But as people have said before, BDS is a tactic, not an ideology. If a genuine 2 state solution were to be proposed, it would almost certainly be approved by the Palestinian people(assuming it was a genuine 2 state proposal and not a “1 state, 1 collection of bantustans” offer, which is the most Israel has ever been willing to concede.) And if a peace offer were approved by the Palestinian people, BDS would cease to exist.

      As this movement shows, even Zionists are becoming aware of the fact that Israel will not make peace unless it is forced to through outside pressure. BDS is the best way to do that, whether you support a 1 state or 2 state solution.

  2. zjb December 13, 2014 at 12:56 am | #

    As a co-signer to the statement, I would like to concur with Frank. While BDS gives liberal Zionists like myself plenty of agita, the symbolic political gesture to which we signed on has little to do with BDS as an organized activist movement. Most of us are old enough to have been in this game for much longer than BDS has been around. Most of us came of age opposing the first Lebanon War and supporting Peace Now already in the early 1980s. I’m guessing that all of us opposed the occupation long before most of us got behind the idea of a 2 state solution in the early 1990s. To be sure, most of us worry about the impact of economic boycotts, divestments, and sanctions if not about BDS as an organized activist movement with a formal agenda pushing an academic boycotts that almost of all us regard as extreme in its anti-Zionism. Certainly, we did not need BDS to know that the 1967 occupation is a disaster for Israel, for Zionism, and for the Jewish people, if you don’t mind me calling it that, and that all these are clearly on a very bad and dangerous tipping point.

    • freespeechlover December 13, 2014 at 1:45 am | #

      What concerns me is why you didn’t do this sooner, because it seems to me that liberal Zionists (for lack of a better term), could have, should have acted much sooner in this manner earlier on in the second intifada. i say this, because some of us came to a “one-state solution” belatedly, after watching the possibility of two states disappear not in political parlance in DC or eventually Tel Aviv, or in the NY Times-media like that-but on the ground.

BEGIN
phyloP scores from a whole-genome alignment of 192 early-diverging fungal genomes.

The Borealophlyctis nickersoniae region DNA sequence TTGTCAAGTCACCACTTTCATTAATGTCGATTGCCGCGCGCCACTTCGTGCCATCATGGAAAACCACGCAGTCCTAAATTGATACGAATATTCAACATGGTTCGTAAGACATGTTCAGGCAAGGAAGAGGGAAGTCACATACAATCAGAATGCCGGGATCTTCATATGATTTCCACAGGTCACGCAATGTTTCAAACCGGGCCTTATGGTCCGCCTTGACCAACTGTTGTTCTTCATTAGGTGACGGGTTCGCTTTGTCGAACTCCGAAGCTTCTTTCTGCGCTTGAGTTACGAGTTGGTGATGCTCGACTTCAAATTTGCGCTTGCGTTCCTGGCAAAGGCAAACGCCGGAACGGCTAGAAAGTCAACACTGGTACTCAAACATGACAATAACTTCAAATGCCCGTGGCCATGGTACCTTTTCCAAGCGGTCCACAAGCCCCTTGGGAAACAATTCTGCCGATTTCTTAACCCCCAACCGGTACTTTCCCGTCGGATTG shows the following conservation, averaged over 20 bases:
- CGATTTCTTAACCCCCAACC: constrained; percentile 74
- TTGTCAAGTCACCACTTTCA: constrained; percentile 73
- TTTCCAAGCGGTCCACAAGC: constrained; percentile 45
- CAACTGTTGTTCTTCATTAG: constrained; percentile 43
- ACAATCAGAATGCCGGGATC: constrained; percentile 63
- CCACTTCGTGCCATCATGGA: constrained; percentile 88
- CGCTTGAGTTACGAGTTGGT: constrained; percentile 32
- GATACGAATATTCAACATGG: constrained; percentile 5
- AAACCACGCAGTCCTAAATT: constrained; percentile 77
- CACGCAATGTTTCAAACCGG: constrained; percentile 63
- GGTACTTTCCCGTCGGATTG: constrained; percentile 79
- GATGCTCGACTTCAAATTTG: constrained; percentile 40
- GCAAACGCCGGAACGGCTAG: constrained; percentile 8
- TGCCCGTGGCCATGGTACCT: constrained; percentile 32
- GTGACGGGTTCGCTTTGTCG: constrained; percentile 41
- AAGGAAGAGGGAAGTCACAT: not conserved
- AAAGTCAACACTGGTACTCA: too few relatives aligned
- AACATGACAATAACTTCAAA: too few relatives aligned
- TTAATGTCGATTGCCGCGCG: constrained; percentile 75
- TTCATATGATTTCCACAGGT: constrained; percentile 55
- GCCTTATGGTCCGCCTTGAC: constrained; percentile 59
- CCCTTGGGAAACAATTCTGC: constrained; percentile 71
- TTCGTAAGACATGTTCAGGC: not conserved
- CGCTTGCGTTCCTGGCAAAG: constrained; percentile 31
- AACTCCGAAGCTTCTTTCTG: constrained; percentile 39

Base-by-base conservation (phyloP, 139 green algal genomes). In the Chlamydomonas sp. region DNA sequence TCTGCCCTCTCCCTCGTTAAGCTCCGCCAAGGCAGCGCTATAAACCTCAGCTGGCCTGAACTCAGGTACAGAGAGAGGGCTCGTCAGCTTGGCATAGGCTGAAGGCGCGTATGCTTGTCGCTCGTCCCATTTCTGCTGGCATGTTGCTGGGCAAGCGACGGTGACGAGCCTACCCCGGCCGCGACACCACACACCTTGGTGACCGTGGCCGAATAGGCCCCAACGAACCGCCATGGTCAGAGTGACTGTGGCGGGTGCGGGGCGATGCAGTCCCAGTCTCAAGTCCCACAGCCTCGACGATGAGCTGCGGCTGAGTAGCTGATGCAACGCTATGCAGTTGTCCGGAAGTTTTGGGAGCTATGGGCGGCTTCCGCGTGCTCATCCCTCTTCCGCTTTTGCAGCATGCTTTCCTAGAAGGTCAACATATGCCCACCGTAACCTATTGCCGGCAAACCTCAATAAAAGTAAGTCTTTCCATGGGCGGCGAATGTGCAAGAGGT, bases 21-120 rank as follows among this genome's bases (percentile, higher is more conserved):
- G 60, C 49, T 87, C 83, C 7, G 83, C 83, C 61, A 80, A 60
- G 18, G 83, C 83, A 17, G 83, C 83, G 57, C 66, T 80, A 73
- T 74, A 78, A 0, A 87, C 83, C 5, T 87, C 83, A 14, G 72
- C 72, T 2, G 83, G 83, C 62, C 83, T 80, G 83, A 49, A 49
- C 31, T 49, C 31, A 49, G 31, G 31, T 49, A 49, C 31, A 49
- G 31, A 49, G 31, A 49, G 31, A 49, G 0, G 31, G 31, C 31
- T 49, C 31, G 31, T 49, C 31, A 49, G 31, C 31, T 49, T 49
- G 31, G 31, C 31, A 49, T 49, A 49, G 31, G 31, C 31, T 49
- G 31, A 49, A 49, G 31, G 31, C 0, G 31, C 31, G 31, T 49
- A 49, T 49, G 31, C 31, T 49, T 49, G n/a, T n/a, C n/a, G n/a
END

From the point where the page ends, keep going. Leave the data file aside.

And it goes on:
• zjb December 13, 2014 at 2:08 am | #

        I can only speak for myself, but would say that the second intifada was different with bombs going off everyday in Israeli cities. In other words, I saw no reason to sign on to something like this sooner, and there was no one out there who thought any sooner to put together such a proposal.

        As for a one state solution, I think I can safely say that people like me continue to reject it for reasons suggested by Frank in his post above. Beyond that, it’s hard to imagine what a bi-national state might actually look like.

        Particularly now when the Middle East is splintering along sectarian lines, it’s hard to see how putting together such a state would be anything but an intensification of the disaster currently unfolding now on the ground since the murder of the 4 kids last summer.

        Back to the issue of timing, it’s my own sense that the sense of an “emergency” has been bubbling among Liberal Zionists and many liberal Jews since the formation of the first Netanyahu-Liberman-Barak government. It has only gotten worse still since the formation of the outgoing Netanyahu-Liberman-Bennett government. The timing just seems right now then it did 14 years ago.

    • freespeechlover December 14, 2014 at 2:09 pm | #

      Coming back to your point re: suicide bombings-I think this is where I have to part ways, because I don’t believe in turning them into rhetorical weapons of the kind that you flirt with above. The first suicide bombing was in Israel was in response to Baruch Goldstein’s massacre in Hebron, well before the second intifada began. But more importantly, I have problems with the assumption that suicide bombings are beyond the pale in ways that Barak’s response the start.

      I also think that there is a strong tendency in the focus on suicide bombings to forget what set off the second intifada. No one in the camp above ever answered the question, Why did Barak allow Sharon to go to the Temple Mount? I never saw that question addressed with any seriousness in the media or among so-called liberal Zionists. Why did Barak come out of Camp David and fall on his own political sword in the then upcoming Prime Minister’s race? I think this is where Zionism has an ideology has something to answer for that is less about the broad logics of settler colonialism-the need to try and erase the people already on the land in order to replace one society with another, but these kind of details where regardless of political party, the militaristic machinery of Israel as a particular kind of state grinds on. It’s Golda Meir and her “why do the Palestinians make us have to kill them?” that’s the problem. It’s the grotesque twists and turns of Zionism as an ideology (yes all ideologies do this, but not all with the same depth of denial and US and European support for such denial) that is at issue for me at least.